GG. Now if we look at the portrait I did of Lord Rothschild, an image that I love, I’ll explain a little more about my process. I did this for The Field and I’ve always been particularly proud of the shoots that I did for them.

Lord Jacob Rothschild

Lord Jacob Rothschild

This was at a time when I’d decided to take a less complex approach to my shots. It was to illustrate an article about him as an art collector so I used the papier mâché dogs because there was nothing else available.

S&L. Well you should be proud of that shot, Gil, it’s fantastic and works so well.

GG. Working for that client always involved a tight brief whereas with The Obs and The ST the page would often be laid out depending on the picture I delivered. With The Field I was always having to look for shots that happened in just three quarters of the frame.

S&L. Was this because they were running them as a DPS (double page spread)?

GG. No, they ran as a page and a column so I always had to leave space for the gutter. For this reason I kept a mark on the Hasselblad focusing screen to show me where the gutter was going to sit. I picked that up from watching the way that Pearce (Marchbank) used to tape overlays on the camera screen when shooting Time Out covers. You must remember him doing that?

S&L. Yes, I do. I never saw anyone else do it but him yet it was so simple and obvious.

GG. I don’t want you to think that it was always plain sailing. Every now and then I made a mess of my shoot and the Bishop of Bath & Wells is one of those. He and I  just didn’t get along and I got quite angry. What’s more we drove all the way out there to photograph him and he didn’t even offer us a cup of tea. Can you believe that?

S&L. I sure can, some people can be like that.

GG. Incidentally I never judged people on their social status at all but rather on whether they offered me a cup of tea. I know is may sound bourgeois to say this but hospitality was so important and I would be a little nicer to those who offered that.

Hugh Cutsem, landowner

Hugh Cutsem, landowner

On that thought we’ll end part 2 of this interview and come back with the final piece shortly.

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(Another) 48 Hour Photo Project – 2013 – Post 5

Angie makes blue look slinky and eyebrows appear beyond redemption.

Angelika Wierzbicka 48

© Angelika Wierzbicka

There’s more of her work here on her URL

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Filed under Another 48 Hours, Phase One / Capture One, Studio portraits, Sudio photography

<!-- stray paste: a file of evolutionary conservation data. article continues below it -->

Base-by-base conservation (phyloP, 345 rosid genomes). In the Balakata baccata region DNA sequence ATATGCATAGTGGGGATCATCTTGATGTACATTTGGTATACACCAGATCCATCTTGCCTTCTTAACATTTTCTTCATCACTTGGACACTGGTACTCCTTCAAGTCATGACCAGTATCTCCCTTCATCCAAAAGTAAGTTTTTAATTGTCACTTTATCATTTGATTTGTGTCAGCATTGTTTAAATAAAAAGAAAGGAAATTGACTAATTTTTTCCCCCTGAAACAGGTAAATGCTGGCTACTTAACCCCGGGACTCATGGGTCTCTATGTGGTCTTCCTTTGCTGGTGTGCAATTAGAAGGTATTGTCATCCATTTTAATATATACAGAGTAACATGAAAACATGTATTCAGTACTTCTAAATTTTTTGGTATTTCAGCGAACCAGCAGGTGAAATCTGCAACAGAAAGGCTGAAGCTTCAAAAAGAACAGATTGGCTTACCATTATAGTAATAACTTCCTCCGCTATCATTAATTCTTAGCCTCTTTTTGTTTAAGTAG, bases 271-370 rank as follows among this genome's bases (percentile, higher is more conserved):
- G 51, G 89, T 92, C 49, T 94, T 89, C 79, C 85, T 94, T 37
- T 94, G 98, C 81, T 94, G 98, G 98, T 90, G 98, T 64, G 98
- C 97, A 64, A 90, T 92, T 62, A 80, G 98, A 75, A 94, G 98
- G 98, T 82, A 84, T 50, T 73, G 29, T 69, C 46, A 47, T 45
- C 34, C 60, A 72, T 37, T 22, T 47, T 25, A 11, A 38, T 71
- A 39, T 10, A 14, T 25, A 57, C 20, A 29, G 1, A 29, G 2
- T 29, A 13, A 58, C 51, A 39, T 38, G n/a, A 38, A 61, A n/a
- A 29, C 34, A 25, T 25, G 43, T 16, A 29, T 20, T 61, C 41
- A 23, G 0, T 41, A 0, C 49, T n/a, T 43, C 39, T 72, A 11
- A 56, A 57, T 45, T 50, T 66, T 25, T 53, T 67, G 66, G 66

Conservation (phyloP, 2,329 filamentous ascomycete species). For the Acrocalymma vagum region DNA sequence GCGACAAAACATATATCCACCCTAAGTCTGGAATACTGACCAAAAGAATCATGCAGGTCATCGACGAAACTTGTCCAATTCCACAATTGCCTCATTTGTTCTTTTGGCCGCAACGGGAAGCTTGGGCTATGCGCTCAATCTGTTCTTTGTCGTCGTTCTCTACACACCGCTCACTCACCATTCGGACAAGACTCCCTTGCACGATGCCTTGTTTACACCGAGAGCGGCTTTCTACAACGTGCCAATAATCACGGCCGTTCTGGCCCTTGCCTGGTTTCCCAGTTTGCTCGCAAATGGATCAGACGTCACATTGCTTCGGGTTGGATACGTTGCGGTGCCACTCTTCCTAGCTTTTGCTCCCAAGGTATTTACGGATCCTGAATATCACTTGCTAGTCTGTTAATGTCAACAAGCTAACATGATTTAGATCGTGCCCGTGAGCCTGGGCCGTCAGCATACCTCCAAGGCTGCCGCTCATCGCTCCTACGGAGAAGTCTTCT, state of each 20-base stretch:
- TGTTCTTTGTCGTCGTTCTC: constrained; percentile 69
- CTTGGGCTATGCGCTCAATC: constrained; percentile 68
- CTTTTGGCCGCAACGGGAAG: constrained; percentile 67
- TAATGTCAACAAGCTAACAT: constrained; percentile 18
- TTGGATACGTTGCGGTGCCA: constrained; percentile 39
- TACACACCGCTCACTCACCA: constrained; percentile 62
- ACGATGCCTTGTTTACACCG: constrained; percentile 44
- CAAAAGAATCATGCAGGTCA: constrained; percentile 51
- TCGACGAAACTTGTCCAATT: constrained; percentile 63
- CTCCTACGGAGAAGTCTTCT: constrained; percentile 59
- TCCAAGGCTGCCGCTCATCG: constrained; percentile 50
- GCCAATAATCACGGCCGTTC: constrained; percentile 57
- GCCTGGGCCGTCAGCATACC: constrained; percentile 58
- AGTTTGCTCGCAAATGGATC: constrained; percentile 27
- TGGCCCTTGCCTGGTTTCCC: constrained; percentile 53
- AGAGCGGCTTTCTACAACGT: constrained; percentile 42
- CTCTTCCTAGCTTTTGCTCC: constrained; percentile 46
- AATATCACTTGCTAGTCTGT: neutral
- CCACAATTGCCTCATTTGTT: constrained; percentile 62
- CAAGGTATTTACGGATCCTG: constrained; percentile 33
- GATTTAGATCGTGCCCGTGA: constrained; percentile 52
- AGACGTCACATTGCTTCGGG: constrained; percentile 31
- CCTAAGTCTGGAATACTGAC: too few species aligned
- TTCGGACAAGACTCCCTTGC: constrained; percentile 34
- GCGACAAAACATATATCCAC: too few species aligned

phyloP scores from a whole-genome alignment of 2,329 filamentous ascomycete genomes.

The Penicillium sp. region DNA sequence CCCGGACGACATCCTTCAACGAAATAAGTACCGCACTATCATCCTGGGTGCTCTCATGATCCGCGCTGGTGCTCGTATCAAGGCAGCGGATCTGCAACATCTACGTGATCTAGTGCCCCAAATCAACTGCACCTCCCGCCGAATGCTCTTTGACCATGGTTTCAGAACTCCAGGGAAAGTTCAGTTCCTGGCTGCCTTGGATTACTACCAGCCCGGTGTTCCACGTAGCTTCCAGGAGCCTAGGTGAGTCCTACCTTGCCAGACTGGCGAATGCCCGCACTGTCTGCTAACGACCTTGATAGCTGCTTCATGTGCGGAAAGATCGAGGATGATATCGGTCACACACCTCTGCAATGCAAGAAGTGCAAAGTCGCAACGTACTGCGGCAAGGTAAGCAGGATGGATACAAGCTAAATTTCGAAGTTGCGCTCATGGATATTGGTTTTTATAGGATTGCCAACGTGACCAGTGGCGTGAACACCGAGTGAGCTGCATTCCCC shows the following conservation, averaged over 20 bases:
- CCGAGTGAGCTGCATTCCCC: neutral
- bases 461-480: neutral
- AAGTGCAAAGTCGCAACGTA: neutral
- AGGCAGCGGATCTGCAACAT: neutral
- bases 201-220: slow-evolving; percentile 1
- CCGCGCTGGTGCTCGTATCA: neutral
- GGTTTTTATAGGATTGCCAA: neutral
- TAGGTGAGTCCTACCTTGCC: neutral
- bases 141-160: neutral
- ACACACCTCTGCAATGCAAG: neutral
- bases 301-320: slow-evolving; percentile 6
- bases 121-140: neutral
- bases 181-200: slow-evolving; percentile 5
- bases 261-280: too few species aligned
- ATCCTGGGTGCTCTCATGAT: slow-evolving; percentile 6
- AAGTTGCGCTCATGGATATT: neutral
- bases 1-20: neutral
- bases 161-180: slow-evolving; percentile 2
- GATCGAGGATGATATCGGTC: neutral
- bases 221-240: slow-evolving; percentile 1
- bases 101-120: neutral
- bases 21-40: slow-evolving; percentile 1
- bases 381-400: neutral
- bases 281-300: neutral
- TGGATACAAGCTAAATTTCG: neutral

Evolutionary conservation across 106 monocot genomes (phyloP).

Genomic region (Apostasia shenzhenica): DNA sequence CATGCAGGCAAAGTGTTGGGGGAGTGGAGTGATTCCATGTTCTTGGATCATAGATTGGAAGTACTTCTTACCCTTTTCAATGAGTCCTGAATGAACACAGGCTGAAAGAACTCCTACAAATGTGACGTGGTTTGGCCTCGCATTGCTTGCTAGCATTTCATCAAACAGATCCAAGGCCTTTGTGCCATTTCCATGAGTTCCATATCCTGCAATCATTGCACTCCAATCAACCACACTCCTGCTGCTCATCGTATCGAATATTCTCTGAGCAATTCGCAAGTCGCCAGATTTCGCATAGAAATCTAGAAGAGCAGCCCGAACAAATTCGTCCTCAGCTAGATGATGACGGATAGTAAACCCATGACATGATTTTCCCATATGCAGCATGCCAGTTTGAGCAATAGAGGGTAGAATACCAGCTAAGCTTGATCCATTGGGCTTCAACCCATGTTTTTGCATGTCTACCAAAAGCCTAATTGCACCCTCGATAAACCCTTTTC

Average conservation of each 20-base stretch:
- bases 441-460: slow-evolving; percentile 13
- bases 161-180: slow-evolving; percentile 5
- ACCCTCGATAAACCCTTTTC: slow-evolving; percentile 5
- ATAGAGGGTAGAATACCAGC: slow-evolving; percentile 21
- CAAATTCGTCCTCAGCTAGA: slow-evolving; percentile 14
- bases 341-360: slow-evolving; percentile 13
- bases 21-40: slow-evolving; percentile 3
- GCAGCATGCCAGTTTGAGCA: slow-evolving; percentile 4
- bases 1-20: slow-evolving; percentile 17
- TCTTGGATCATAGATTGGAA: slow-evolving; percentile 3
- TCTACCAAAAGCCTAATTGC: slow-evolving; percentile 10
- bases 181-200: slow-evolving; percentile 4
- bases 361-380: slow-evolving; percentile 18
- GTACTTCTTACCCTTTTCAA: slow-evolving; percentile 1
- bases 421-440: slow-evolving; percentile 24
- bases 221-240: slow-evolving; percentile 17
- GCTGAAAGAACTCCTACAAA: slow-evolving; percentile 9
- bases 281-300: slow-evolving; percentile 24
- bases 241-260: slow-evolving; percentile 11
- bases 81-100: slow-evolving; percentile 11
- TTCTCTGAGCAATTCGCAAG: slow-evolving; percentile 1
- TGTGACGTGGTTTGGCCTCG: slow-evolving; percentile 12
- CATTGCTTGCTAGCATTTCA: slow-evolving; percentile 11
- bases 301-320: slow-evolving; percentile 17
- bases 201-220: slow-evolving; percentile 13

(Another) 48 Hour Photo Project – 2013 – Post 2

This time around we’ve got help in the form of loan equipment, advice, support, etc from the following partners:

The Flash CentreElinchrom flash, Go Pro‘s

Vemotion – video streaming over low bandwidth mobile phone network. Here’s the link to the stream:

http://www.vemotion.com/live/

Phase One – additional cameras to augment our existing kit, IQ 180’s & IQ 160’s

Eizo – a selection of high end FlexScan & ColorEdge 24 & 27 inch monitors for post-production

CJBS_24-06-13_022

© María Sotelo

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Filed under Another 48 Hours, Phase One / Capture One, Studio portraits, Sudio photography

Jordi Valls at the Centre Pompidou

Appearing as his performance artist alter ego, Vagina Dentata Organ, the Catalan surrealist Jordi Valls will make a one off appearance at the Centre Pompidou on 17 April 2013. This is to coincide with the presentation of Albert Serra’s latest feature film, “Els Tres Porquets” (The Three Little Piggies) that is more than 100 hours long and deals with the themes of Hitler, Goethe and Fassbinder.

X-process Neg Scan Test

I’ve had a long and fruitful personal and professional relationship with Jordi going back many years. we have collaborated photographically more than once producing visually striking images in both colour and black & white. In between times we’ve shared food, wine and dry Martinis at the American Bar of the Savoy Hotel.

This image was made by shooting on transparency film then processing it as if it where a negative to give false colour rendition before hand printing it onto photographic paper. The unpredictability of the method means that the final result can only be ascertained from a modicum previous experience, the rest is down to chance. This image was made entirely in camera, processed by Metro Imaging, printed by my Galician friend Carlos.

Details: Hasselblad Flex Body, 50mm Distagon, 1/60sec, f4. Kodak Ektachrome E100VS X-Processed in C41